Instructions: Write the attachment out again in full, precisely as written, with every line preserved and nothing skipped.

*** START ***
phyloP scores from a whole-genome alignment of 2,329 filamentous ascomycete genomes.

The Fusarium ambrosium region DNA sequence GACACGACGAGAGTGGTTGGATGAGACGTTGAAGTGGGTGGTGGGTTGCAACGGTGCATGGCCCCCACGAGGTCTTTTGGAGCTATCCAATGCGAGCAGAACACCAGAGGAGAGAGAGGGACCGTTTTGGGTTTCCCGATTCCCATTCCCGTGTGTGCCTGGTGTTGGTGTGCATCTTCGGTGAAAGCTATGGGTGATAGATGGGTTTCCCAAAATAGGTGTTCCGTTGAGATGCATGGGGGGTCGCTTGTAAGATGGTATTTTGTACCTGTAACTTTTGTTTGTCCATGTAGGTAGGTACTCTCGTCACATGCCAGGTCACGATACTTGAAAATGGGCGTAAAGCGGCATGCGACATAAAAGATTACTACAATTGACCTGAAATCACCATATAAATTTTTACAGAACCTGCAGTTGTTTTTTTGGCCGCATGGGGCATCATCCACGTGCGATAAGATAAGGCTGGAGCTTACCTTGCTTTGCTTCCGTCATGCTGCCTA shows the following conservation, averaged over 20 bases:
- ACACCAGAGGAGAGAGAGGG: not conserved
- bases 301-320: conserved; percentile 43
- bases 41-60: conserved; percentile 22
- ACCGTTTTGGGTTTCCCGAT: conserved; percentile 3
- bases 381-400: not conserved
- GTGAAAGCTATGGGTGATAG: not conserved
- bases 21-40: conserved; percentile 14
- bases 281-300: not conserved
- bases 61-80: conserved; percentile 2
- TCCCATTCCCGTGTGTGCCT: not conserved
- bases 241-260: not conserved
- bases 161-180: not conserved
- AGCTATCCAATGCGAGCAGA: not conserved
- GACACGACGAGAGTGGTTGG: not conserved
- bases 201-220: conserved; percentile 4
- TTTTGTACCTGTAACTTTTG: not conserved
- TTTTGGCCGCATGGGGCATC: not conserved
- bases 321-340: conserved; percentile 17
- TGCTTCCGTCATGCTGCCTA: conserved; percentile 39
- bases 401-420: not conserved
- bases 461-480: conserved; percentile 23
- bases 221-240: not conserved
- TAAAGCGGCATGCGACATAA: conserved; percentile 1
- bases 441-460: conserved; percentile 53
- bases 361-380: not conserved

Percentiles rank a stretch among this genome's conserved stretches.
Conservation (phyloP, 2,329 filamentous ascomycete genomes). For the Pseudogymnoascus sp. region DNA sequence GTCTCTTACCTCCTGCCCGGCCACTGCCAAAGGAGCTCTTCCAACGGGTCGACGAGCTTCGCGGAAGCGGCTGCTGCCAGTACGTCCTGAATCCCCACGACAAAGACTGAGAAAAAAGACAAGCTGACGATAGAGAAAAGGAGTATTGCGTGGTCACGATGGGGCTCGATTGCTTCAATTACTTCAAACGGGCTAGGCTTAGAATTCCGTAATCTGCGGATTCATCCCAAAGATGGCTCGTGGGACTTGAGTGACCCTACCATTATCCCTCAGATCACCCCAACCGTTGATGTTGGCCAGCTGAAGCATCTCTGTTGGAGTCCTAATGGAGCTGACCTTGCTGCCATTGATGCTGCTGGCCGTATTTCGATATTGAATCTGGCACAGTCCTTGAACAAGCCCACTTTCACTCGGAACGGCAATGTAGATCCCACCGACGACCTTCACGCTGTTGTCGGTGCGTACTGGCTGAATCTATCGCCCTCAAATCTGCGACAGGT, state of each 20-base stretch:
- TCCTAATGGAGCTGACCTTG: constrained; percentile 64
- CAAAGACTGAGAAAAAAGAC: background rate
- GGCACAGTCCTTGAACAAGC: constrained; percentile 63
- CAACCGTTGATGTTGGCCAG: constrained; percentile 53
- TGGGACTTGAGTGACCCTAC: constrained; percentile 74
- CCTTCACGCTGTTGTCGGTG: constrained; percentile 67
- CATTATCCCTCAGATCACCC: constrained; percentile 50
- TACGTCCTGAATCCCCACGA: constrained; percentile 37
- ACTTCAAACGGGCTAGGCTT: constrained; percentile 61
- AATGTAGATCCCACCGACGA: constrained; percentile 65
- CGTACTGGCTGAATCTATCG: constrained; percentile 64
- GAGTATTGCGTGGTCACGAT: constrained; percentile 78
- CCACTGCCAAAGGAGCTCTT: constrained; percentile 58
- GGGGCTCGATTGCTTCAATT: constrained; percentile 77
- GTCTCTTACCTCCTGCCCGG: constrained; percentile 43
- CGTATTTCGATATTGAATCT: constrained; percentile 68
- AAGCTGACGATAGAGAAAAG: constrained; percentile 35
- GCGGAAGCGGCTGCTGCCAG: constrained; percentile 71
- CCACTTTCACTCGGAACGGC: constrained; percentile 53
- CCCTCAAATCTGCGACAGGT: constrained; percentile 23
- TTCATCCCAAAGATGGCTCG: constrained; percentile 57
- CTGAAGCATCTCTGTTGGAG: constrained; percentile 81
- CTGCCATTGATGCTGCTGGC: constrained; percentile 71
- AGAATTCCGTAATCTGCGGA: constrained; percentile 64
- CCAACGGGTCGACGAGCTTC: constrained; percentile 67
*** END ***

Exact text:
phyloP scores from a whole-genome alignment of 2,329 filamentous ascomycete genomes.

The Fusarium ambrosium region DNA sequence GACACGACGAGAGTGGTTGGATGAGACGTTGAAGTGGGTGGTGGGTTGCAACGGTGCATGGCCCCCACGAGGTCTTTTGGAGCTATCCAATGCGAGCAGAACACCAGAGGAGAGAGAGGGACCGTTTTGGGTTTCCCGATTCCCATTCCCGTGTGTGCCTGGTGTTGGTGTGCATCTTCGGTGAAAGCTATGGGTGATAGATGGGTTTCCCAAAATAGGTGTTCCGTTGAGATGCATGGGGGGTCGCTTGTAAGATGGTATTTTGTACCTGTAACTTTTGTTTGTCCATGTAGGTAGGTACTCTCGTCACATGCCAGGTCACGATACTTGAAAATGGGCGTAAAGCGGCATGCGACATAAAAGATTACTACAATTGACCTGAAATCACCATATAAATTTTTACAGAACCTGCAGTTGTTTTTTTGGCCGCATGGGGCATCATCCACGTGCGATAAGATAAGGCTGGAGCTTACCTTGCTTTGCTTCCGTCATGCTGCCTA shows the following conservation, averaged over 20 bases:
- ACACCAGAGGAGAGAGAGGG: not conserved
- bases 301-320: conserved; percentile 43
- bases 41-60: conserved; percentile 22
- ACCGTTTTGGGTTTCCCGAT: conserved; percentile 3
- bases 381-400: not conserved
- GTGAAAGCTATGGGTGATAG: not conserved
- bases 21-40: conserved; percentile 14
- bases 281-300: not conserved
- bases 61-80: conserved; percentile 2
- TCCCATTCCCGTGTGTGCCT: not conserved
- bases 241-260: not conserved
- bases 161-180: not conserved
- AGCTATCCAATGCGAGCAGA: not conserved
- GACACGACGAGAGTGGTTGG: not conserved
- bases 201-220: conserved; percentile 4
- TTTTGTACCTGTAACTTTTG: not conserved
- TTTTGGCCGCATGGGGCATC: not conserved
- bases 321-340: conserved; percentile 17
- TGCTTCCGTCATGCTGCCTA: conserved; percentile 39
- bases 401-420: not conserved
- bases 461-480: conserved; percentile 23
- bases 221-240: not conserved
- TAAAGCGGCATGCGACATAA: conserved; percentile 1
- bases 441-460: conserved; percentile 53
- bases 361-380: not conserved

Percentiles rank a stretch among this genome's conserved stretches.
Conservation (phyloP, 2,329 filamentous ascomycete genomes). For the Pseudogymnoascus sp. region DNA sequence GTCTCTTACCTCCTGCCCGGCCACTGCCAAAGGAGCTCTTCCAACGGGTCGACGAGCTTCGCGGAAGCGGCTGCTGCCAGTACGTCCTGAATCCCCACGACAAAGACTGAGAAAAAAGACAAGCTGACGATAGAGAAAAGGAGTATTGCGTGGTCACGATGGGGCTCGATTGCTTCAATTACTTCAAACGGGCTAGGCTTAGAATTCCGTAATCTGCGGATTCATCCCAAAGATGGCTCGTGGGACTTGAGTGACCCTACCATTATCCCTCAGATCACCCCAACCGTTGATGTTGGCCAGCTGAAGCATCTCTGTTGGAGTCCTAATGGAGCTGACCTTGCTGCCATTGATGCTGCTGGCCGTATTTCGATATTGAATCTGGCACAGTCCTTGAACAAGCCCACTTTCACTCGGAACGGCAATGTAGATCCCACCGACGACCTTCACGCTGTTGTCGGTGCGTACTGGCTGAATCTATCGCCCTCAAATCTGCGACAGGT, state of each 20-base stretch:
- TCCTAATGGAGCTGACCTTG: constrained; percentile 64
- CAAAGACTGAGAAAAAAGAC: background rate
- GGCACAGTCCTTGAACAAGC: constrained; percentile 63
- CAACCGTTGATGTTGGCCAG: constrained; percentile 53
- TGGGACTTGAGTGACCCTAC: constrained; percentile 74
- CCTTCACGCTGTTGTCGGTG: constrained; percentile 67
- CATTATCCCTCAGATCACCC: constrained; percentile 50
- TACGTCCTGAATCCCCACGA: constrained; percentile 37
- ACTTCAAACGGGCTAGGCTT: constrained; percentile 61
- AATGTAGATCCCACCGACGA: constrained; percentile 65
- CGTACTGGCTGAATCTATCG: constrained; percentile 64
- GAGTATTGCGTGGTCACGAT: constrained; percentile 78
- CCACTGCCAAAGGAGCTCTT: constrained; percentile 58
- GGGGCTCGATTGCTTCAATT: constrained; percentile 77
- GTCTCTTACCTCCTGCCCGG: constrained; percentile 43
- CGTATTTCGATATTGAATCT: constrained; percentile 68
- AAGCTGACGATAGAGAAAAG: constrained; percentile 35
- GCGGAAGCGGCTGCTGCCAG: constrained; percentile 71
- CCACTTTCACTCGGAACGGC: constrained; percentile 53
- CCCTCAAATCTGCGACAGGT: constrained; percentile 23
- TTCATCCCAAAGATGGCTCG: constrained; percentile 57
- CTGAAGCATCTCTGTTGGAG: constrained; percentile 81
- CTGCCATTGATGCTGCTGGC: constrained; percentile 71
- AGAATTCCGTAATCTGCGGA: constrained; percentile 64
- CCAACGGGTCGACGAGCTTC: constrained; percentile 67